For various reasons, the cloud computing paradigm is unable to meet certain requirements (e.g. low latency and jitter, context awareness, mobility support) that are crucial for several applications (e.g. vehicular networks, augmented reality). To fulfill these requirements, various paradigms, such as fog computing, mobile edge computing, and mobile cloud computing, have emerged in recent years. While these edge paradigms share several features, most of the existing research is compartmentalized; no synergies have been explored. This is especially true in the field of security, where most analyses focus only on one edge paradigm, while ignoring the others. The main goal of this study is to holistically analyze the security threats, challenges, and mechanisms inherent in all edge paradigms, while highlighting potential synergies and venues of collaboration. In our results, we will show that all edge paradigms should consider the advances in other paradigms.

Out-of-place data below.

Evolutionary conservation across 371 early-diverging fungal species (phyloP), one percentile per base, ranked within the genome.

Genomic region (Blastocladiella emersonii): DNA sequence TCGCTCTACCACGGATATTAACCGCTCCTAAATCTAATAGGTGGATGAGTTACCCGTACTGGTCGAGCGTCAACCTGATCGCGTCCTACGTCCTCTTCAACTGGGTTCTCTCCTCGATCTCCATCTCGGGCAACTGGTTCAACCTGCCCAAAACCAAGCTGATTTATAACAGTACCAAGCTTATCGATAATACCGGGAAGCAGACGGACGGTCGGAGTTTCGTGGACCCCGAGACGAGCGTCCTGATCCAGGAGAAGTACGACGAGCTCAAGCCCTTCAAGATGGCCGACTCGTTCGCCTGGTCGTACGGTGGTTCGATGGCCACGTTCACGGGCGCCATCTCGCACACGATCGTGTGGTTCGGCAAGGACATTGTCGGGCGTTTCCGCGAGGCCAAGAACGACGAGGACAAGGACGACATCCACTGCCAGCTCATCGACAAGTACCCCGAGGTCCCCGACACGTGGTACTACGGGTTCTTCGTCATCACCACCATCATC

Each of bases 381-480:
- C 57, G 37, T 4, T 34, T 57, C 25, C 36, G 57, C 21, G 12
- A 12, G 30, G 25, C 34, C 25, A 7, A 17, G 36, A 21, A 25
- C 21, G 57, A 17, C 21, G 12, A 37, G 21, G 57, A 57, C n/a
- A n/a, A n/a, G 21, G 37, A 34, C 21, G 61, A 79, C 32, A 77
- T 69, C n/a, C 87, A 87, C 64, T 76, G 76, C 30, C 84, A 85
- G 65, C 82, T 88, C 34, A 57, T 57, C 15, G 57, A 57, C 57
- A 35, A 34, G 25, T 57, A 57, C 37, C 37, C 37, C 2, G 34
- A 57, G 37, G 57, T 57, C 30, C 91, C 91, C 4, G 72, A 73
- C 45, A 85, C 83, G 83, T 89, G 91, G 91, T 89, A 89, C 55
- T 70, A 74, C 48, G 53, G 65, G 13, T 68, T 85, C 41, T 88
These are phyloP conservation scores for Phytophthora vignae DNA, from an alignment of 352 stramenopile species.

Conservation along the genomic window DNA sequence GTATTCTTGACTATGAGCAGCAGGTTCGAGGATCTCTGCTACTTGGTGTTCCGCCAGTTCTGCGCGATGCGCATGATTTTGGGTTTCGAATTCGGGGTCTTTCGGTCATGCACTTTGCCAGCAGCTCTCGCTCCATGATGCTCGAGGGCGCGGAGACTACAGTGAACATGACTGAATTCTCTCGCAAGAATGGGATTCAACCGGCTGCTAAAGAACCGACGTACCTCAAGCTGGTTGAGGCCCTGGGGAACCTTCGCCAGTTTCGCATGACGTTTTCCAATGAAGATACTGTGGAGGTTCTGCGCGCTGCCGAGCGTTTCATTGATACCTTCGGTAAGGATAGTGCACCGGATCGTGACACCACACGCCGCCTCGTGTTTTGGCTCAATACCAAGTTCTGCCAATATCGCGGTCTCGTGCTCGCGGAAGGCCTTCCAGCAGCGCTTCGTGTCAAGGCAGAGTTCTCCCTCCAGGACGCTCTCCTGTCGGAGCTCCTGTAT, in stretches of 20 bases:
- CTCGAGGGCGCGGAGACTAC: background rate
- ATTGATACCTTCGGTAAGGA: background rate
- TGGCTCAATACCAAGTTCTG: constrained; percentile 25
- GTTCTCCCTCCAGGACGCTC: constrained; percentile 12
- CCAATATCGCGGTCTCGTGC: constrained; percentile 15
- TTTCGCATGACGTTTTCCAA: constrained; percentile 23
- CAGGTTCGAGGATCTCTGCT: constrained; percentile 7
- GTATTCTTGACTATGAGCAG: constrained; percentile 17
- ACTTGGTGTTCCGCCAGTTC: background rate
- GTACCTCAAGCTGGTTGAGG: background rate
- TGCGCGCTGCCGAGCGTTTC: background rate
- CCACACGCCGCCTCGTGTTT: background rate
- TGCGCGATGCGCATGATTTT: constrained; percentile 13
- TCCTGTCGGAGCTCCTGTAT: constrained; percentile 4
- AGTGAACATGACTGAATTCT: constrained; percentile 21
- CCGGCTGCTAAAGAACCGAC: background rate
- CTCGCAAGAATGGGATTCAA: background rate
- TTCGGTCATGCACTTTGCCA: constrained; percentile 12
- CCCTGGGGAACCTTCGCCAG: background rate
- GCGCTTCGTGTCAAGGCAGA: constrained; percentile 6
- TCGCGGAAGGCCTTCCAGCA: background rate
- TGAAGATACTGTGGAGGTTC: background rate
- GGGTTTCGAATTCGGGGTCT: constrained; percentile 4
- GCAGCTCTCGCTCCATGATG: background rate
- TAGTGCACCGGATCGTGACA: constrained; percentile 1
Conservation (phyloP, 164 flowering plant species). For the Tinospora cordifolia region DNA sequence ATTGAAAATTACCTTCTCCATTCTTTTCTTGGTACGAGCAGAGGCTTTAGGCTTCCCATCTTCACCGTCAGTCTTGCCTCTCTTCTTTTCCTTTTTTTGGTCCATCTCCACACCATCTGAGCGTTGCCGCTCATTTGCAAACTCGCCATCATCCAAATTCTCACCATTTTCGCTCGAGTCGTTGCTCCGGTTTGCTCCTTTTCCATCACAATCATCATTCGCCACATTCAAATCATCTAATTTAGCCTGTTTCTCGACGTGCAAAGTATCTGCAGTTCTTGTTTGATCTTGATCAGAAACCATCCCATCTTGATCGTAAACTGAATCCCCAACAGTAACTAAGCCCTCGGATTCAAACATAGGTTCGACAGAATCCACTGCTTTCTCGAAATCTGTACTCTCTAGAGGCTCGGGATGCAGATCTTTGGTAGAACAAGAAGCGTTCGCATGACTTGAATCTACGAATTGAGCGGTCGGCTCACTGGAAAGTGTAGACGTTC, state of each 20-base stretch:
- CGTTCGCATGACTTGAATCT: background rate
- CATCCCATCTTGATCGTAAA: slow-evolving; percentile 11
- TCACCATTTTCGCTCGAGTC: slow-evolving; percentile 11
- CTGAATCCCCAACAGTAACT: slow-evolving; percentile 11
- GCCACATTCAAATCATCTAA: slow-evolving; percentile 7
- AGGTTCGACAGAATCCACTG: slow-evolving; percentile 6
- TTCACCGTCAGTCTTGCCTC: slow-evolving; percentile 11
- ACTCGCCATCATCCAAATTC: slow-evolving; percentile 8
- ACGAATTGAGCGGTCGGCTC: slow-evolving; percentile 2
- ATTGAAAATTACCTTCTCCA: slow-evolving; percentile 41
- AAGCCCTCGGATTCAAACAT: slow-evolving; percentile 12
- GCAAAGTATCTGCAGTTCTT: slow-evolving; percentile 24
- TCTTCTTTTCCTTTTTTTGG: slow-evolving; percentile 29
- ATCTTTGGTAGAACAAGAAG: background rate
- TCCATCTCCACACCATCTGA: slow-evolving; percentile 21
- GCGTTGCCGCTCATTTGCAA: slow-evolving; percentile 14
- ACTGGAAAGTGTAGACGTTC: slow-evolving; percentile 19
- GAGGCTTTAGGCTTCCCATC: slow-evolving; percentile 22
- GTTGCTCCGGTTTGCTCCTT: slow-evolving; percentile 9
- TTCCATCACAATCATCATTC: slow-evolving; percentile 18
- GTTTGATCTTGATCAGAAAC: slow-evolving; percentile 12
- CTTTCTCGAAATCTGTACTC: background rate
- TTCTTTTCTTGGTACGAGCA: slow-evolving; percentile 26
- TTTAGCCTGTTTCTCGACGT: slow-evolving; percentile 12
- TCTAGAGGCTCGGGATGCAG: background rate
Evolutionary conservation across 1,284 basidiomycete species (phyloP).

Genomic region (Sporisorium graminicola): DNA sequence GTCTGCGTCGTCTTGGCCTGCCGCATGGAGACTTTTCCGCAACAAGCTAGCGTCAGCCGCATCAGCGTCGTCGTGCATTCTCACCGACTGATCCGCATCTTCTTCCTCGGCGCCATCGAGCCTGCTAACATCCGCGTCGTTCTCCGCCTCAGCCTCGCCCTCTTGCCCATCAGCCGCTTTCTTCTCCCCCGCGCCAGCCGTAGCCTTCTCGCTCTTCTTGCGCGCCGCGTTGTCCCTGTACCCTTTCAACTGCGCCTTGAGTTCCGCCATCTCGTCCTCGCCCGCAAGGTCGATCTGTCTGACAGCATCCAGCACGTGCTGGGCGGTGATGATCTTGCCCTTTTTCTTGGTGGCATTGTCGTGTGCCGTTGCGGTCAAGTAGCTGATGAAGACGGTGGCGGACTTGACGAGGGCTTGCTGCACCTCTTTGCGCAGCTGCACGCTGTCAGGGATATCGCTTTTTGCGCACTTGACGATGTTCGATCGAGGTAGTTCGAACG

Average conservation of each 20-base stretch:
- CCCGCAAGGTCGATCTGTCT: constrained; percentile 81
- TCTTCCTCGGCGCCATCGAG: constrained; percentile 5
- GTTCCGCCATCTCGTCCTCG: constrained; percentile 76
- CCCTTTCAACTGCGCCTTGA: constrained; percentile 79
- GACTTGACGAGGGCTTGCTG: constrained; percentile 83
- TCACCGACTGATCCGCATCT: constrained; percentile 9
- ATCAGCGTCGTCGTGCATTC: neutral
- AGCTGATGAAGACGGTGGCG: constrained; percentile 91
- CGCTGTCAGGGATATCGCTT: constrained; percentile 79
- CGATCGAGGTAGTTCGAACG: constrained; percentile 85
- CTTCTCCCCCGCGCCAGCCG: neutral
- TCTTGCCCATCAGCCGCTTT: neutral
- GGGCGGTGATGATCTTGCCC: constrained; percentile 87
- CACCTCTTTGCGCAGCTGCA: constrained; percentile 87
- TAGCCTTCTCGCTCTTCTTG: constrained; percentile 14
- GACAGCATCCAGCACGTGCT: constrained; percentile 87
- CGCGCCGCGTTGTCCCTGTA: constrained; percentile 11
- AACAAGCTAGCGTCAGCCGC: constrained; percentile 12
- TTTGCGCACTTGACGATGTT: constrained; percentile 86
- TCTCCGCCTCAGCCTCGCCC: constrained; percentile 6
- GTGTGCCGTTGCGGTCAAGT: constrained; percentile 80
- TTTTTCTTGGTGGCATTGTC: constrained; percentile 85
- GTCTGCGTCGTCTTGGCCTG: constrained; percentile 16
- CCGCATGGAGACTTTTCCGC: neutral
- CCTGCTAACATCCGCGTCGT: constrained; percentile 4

Cloud computing has taken the world by storm. In this category of utility computing, a collection of computing resources (e.g. network, servers, storage) are pooled to serve multiple consumers, using a multi-tenant model. These resources are available over a network, and accessed through standard mechanisms . The cloud computing paradigm provides a variety of deployment models and service models, from public clouds (organizations provide cloud computing services to any customer) to private clouds (organizations deploy their own private cloud computing platform), and from Infrastructure as a Service models (IaaS, where fundamental computing resources are offered as a capability) to Software as a Service models (SaaS, where applications are offered as a capability), among other things. The benefits of cloud computing – minimal management effort, convenience, rapid elasticity, pay per use, ubiquity – have given birth to a multi-billion industry that is growing worldwide . Despite its benefits, cloud computing is not a panacea. Generally, public cloud vendors have built a few large data centers in various parts of the world. These large-scale, commodity-computer data centers have enough computing resources to serve a very large number of users. However, this centralization of resources implies a large average separation between end user devices and their clouds, which in turn increases the average network latency and jitter . Because of this physical distance, cloud services are not able to directly access local contextual information, such as precise user location, local network conditions, or even information about users’ mobility behaviour. For various delay-sensitive applications, such as vehicular networks and augmented reality, these requirements (low latency and jitter, context awareness, mobility support) are needed.